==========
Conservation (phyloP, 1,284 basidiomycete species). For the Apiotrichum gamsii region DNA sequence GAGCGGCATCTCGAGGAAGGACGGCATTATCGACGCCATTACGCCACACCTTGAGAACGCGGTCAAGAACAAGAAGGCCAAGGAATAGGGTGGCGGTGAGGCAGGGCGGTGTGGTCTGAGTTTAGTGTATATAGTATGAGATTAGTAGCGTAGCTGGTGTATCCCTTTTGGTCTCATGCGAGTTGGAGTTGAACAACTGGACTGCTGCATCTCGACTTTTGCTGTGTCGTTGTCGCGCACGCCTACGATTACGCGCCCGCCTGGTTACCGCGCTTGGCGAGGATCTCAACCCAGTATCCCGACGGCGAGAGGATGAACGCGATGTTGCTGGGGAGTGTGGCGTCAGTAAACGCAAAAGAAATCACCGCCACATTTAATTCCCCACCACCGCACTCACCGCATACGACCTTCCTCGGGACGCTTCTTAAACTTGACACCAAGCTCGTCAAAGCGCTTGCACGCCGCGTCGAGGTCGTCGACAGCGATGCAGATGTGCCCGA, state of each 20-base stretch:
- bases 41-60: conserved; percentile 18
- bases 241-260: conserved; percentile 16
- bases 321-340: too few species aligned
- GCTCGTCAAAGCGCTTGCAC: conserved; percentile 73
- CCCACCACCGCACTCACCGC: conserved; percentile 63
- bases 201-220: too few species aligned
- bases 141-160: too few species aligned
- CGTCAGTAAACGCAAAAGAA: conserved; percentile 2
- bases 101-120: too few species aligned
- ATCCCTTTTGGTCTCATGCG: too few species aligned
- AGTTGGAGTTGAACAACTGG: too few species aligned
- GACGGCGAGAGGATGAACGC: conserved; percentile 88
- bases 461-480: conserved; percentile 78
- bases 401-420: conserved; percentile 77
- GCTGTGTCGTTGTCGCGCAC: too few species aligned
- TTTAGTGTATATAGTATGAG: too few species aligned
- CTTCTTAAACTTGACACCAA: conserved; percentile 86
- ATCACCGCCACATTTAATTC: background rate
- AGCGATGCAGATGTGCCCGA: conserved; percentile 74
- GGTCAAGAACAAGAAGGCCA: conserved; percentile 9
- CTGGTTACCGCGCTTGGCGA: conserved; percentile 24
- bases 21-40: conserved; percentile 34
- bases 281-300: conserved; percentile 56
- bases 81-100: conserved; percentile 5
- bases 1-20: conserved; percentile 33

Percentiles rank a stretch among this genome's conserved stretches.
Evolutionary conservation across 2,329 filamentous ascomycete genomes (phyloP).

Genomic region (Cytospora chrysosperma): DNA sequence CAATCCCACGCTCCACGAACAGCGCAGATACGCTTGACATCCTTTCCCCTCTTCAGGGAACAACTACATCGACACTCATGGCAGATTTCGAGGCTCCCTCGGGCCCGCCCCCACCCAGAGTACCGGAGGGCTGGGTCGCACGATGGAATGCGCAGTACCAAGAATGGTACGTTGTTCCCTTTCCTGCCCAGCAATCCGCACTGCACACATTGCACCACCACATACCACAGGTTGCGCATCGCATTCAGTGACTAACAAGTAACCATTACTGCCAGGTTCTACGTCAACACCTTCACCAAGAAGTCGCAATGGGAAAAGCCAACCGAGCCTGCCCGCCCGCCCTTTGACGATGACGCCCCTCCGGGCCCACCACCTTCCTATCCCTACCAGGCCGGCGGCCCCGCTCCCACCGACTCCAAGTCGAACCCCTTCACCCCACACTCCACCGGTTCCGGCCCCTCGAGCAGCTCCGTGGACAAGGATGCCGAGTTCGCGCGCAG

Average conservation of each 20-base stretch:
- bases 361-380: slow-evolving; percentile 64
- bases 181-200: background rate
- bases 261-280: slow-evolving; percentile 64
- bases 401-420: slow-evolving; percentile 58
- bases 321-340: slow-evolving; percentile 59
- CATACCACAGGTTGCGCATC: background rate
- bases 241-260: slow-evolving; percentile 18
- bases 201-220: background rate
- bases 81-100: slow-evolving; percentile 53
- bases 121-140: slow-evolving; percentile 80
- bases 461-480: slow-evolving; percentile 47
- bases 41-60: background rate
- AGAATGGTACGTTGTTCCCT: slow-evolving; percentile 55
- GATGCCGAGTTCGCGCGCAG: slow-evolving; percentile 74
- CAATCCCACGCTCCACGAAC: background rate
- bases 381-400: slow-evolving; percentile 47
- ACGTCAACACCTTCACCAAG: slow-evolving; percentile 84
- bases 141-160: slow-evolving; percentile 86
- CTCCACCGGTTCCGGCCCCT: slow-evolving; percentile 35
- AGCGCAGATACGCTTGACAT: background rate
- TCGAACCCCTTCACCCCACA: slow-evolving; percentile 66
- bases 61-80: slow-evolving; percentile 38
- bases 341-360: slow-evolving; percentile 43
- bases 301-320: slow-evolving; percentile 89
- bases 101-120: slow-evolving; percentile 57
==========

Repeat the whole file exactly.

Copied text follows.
Conservation (phyloP, 1,284 basidiomycete species). For the Apiotrichum gamsii region DNA sequence GAGCGGCATCTCGAGGAAGGACGGCATTATCGACGCCATTACGCCACACCTTGAGAACGCGGTCAAGAACAAGAAGGCCAAGGAATAGGGTGGCGGTGAGGCAGGGCGGTGTGGTCTGAGTTTAGTGTATATAGTATGAGATTAGTAGCGTAGCTGGTGTATCCCTTTTGGTCTCATGCGAGTTGGAGTTGAACAACTGGACTGCTGCATCTCGACTTTTGCTGTGTCGTTGTCGCGCACGCCTACGATTACGCGCCCGCCTGGTTACCGCGCTTGGCGAGGATCTCAACCCAGTATCCCGACGGCGAGAGGATGAACGCGATGTTGCTGGGGAGTGTGGCGTCAGTAAACGCAAAAGAAATCACCGCCACATTTAATTCCCCACCACCGCACTCACCGCATACGACCTTCCTCGGGACGCTTCTTAAACTTGACACCAAGCTCGTCAAAGCGCTTGCACGCCGCGTCGAGGTCGTCGACAGCGATGCAGATGTGCCCGA, state of each 20-base stretch:
- bases 41-60: conserved; percentile 18
- bases 241-260: conserved; percentile 16
- bases 321-340: too few species aligned
- GCTCGTCAAAGCGCTTGCAC: conserved; percentile 73
- CCCACCACCGCACTCACCGC: conserved; percentile 63
- bases 201-220: too few species aligned
- bases 141-160: too few species aligned
- CGTCAGTAAACGCAAAAGAA: conserved; percentile 2
- bases 101-120: too few species aligned
- ATCCCTTTTGGTCTCATGCG: too few species aligned
- AGTTGGAGTTGAACAACTGG: too few species aligned
- GACGGCGAGAGGATGAACGC: conserved; percentile 88
- bases 461-480: conserved; percentile 78
- bases 401-420: conserved; percentile 77
- GCTGTGTCGTTGTCGCGCAC: too few species aligned
- TTTAGTGTATATAGTATGAG: too few species aligned
- CTTCTTAAACTTGACACCAA: conserved; percentile 86
- ATCACCGCCACATTTAATTC: background rate
- AGCGATGCAGATGTGCCCGA: conserved; percentile 74
- GGTCAAGAACAAGAAGGCCA: conserved; percentile 9
- CTGGTTACCGCGCTTGGCGA: conserved; percentile 24
- bases 21-40: conserved; percentile 34
- bases 281-300: conserved; percentile 56
- bases 81-100: conserved; percentile 5
- bases 1-20: conserved; percentile 33

Percentiles rank a stretch among this genome's conserved stretches.
Evolutionary conservation across 2,329 filamentous ascomycete genomes (phyloP).

Genomic region (Cytospora chrysosperma): DNA sequence CAATCCCACGCTCCACGAACAGCGCAGATACGCTTGACATCCTTTCCCCTCTTCAGGGAACAACTACATCGACACTCATGGCAGATTTCGAGGCTCCCTCGGGCCCGCCCCCACCCAGAGTACCGGAGGGCTGGGTCGCACGATGGAATGCGCAGTACCAAGAATGGTACGTTGTTCCCTTTCCTGCCCAGCAATCCGCACTGCACACATTGCACCACCACATACCACAGGTTGCGCATCGCATTCAGTGACTAACAAGTAACCATTACTGCCAGGTTCTACGTCAACACCTTCACCAAGAAGTCGCAATGGGAAAAGCCAACCGAGCCTGCCCGCCCGCCCTTTGACGATGACGCCCCTCCGGGCCCACCACCTTCCTATCCCTACCAGGCCGGCGGCCCCGCTCCCACCGACTCCAAGTCGAACCCCTTCACCCCACACTCCACCGGTTCCGGCCCCTCGAGCAGCTCCGTGGACAAGGATGCCGAGTTCGCGCGCAG

Average conservation of each 20-base stretch:
- bases 361-380: slow-evolving; percentile 64
- bases 181-200: background rate
- bases 261-280: slow-evolving; percentile 64
- bases 401-420: slow-evolving; percentile 58
- bases 321-340: slow-evolving; percentile 59
- CATACCACAGGTTGCGCATC: background rate
- bases 241-260: slow-evolving; percentile 18
- bases 201-220: background rate
- bases 81-100: slow-evolving; percentile 53
- bases 121-140: slow-evolving; percentile 80
- bases 461-480: slow-evolving; percentile 47
- bases 41-60: background rate
- AGAATGGTACGTTGTTCCCT: slow-evolving; percentile 55
- GATGCCGAGTTCGCGCGCAG: slow-evolving; percentile 74
- CAATCCCACGCTCCACGAAC: background rate
- bases 381-400: slow-evolving; percentile 47
- ACGTCAACACCTTCACCAAG: slow-evolving; percentile 84
- bases 141-160: slow-evolving; percentile 86
- CTCCACCGGTTCCGGCCCCT: slow-evolving; percentile 35
- AGCGCAGATACGCTTGACAT: background rate
- TCGAACCCCTTCACCCCACA: slow-evolving; percentile 66
- bases 61-80: slow-evolving; percentile 38
- bases 341-360: slow-evolving; percentile 43
- bases 301-320: slow-evolving; percentile 89
- bases 101-120: slow-evolving; percentile 57